Sex offenders; prohibiting entry onto school or other property, hearing. (HB1366)

Introduced By

Del. Jeff Campbell (R-Marion)


Passed Committee
Passed House
Passed Senate
Signed by Governor
Became Law


Sex offenses prohibiting entry onto school or other property; hearing. Provides that a sex offender who is prohibited from entering upon school or child day center property who petitions the circuit court for permission to enter such property must cause notice of the time and place of the hearing on his petition to be published once a week for two successive weeks in a newspaper of general circulation. The bill provides that the court may permit any person who attends the hearing to testify regarding the petition. The bill also requires that for a public school the petitioner must provide notice of his petition to the chairman of the school board in addition to the superintendent of public instruction. Read the Bill »


Bill Has Passed


12/04/2014Prefiled and ordered printed; offered 01/14/15 15101126D
12/04/2014Referred to Committee for Courts of Justice
01/13/2015Assigned Courts sub: Criminal Law
01/19/2015Subcommittee recommends reporting (11-Y 0-N)
01/28/2015Reported from Courts of Justice (21-Y 0-N) (see vote tally)
01/30/2015Read first time
02/02/2015Read second time and engrossed
02/03/2015Read third time and passed House BLOCK VOTE (98-Y 0-N)
02/03/2015VOTE: BLOCK VOTE PASSAGE (98-Y 0-N) (see vote tally)
02/04/2015Constitutional reading dispensed
02/04/2015Referred to Committee for Courts of Justice
02/16/2015Reported from Courts of Justice with amendment (13-Y 0-N) (see vote tally)
02/17/2015Constitutional reading dispensed (38-Y 0-N) (see vote tally)
02/18/2015Read third time
02/18/2015Reading of amendment waived
02/18/2015Committee amendment agreed to
02/18/2015Engrossed by Senate as amended
02/18/2015Passed Senate with amendment (38-Y 0-N) (see vote tally)
02/19/2015Placed on Calendar
02/20/2015Passed by for the day
02/23/2015Senate amendment agreed to by House (98-Y 0-N)
02/23/2015VOTE: ADOPTION (98-Y 0-N) (see vote tally)
02/26/2015Bill text as passed House and Senate (HB1366ER)
02/26/2015Signed by Speaker
02/26/2015Signed by President
02/27/2015G Governor's Action Deadline Midnight, Monday, March 30, 2015
02/27/2015Enrolled Bill communicated to Governor on 2/27/15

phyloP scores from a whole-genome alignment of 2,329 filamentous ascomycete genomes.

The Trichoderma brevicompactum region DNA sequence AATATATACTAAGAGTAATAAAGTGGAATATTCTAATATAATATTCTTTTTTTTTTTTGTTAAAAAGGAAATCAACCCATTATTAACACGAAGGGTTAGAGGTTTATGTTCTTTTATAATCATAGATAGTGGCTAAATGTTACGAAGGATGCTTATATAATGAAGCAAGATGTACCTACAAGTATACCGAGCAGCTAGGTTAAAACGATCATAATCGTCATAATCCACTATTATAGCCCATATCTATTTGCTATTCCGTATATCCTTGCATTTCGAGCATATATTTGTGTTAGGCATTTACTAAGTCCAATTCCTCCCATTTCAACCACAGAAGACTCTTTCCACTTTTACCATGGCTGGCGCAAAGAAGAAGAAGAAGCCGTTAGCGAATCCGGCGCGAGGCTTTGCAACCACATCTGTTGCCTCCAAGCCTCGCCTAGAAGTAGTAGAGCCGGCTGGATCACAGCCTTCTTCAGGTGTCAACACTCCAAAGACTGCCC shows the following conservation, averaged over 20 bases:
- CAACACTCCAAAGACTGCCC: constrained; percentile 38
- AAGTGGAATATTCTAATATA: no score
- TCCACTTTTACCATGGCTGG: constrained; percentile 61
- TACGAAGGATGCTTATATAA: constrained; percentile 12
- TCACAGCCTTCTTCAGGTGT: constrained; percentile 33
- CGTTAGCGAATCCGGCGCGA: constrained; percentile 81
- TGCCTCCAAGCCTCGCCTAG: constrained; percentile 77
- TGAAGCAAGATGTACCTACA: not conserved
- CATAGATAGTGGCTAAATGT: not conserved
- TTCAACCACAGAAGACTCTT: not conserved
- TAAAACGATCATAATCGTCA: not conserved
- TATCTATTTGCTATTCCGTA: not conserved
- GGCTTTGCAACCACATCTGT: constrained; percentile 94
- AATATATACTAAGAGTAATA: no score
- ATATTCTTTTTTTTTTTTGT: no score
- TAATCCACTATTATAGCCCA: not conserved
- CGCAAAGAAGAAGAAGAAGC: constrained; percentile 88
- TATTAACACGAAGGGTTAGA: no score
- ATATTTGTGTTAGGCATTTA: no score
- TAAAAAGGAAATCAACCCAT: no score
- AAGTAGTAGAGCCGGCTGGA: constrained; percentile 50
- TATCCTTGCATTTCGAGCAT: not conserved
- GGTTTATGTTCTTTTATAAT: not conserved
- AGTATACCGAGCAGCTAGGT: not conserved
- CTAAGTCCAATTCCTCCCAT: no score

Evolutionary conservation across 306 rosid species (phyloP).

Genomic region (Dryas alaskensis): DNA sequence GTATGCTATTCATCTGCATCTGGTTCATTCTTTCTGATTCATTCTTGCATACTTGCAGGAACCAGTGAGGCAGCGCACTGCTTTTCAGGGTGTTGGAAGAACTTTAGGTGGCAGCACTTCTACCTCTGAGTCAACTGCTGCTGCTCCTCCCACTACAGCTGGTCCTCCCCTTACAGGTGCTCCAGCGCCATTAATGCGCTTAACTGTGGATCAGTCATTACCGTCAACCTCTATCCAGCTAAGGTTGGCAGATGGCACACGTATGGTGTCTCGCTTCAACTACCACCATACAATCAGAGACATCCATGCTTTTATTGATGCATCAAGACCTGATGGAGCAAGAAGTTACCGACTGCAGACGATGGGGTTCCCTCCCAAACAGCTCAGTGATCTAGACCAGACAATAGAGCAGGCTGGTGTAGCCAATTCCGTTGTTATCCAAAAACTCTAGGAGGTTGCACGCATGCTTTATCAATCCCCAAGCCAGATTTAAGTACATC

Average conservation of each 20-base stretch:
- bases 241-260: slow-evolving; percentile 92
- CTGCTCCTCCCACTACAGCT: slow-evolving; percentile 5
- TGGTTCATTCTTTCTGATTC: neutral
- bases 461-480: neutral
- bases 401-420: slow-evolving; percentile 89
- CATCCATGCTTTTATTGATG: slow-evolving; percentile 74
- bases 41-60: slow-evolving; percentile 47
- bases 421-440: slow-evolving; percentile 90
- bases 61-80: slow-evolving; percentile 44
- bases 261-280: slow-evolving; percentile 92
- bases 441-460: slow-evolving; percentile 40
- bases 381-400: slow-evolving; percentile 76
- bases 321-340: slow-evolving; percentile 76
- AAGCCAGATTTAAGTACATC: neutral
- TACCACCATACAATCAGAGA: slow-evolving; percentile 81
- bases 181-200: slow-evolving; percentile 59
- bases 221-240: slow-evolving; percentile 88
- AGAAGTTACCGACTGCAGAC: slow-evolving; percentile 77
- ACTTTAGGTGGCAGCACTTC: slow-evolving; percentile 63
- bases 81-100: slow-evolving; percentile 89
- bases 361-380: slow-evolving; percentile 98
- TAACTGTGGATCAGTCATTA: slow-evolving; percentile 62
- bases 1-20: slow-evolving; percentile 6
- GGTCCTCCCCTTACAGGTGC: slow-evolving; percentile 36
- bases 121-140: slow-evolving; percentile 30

02/27/2015G Governor's Action Deadline Midnight, Sunday, March 29, 2015
03/27/2015G Approved by Governor-Chapter 688 (effective 7/1/15)
03/27/2015G Acts of Assembly Chapter text (CHAP0688)


This bill was discussed on the floor of the General Assembly. Below is all of the video that we have of that discussion, 1 clip in all, totaling 1 minute.


Mary Devoy writes:

It’s already a time consuming and expensive process for a parent or guardian who is an RSO (Registered Sex Offender) to request permission to drop-off and pick-up their children from daycare or school or to attend their band concert, basketball game or graduation. Every time their children move to a new school or district they have to reapply and they could be denied.

But now, Delegate Campbell wants the parent to pay for a newspaper/internet advertisement (for 2 weeks)about their personal court hearing and invites the public into the hearing to object to the parent’s request. Someone they don’t even know but because they are a publicly Registered Sex Offender they are already openly hated.... of course strangers are going to show up in droves to object and then the judge has been pressured by complete strangers to deny the parents request.

This proposal does one thing; it creates a public spectacle of each and every petitioner’s rights as allowed by law.

This bill would allow for a state sponsored “angry mob” the petitioner will be harangued by every person who saw the post in the newspaper, had no where to be that day and who hates “Sex Offenders”. The more people who show up to demand the judge stop the request, the more likely the judge will cave to pressure no matter what the facts of the parent’s rehabilitation and parenting needs are. They could be a single parent!

The end result; either intended or otherwise, by the sponsor of this bill is to allow for harassment and intimidation tactics to rule our courts decision making ability.

This is a recipe for disaster; Delegate Campbell might as well hand out free stones at the courthouse doors so the meddling citizens that show up can stone the RSO too!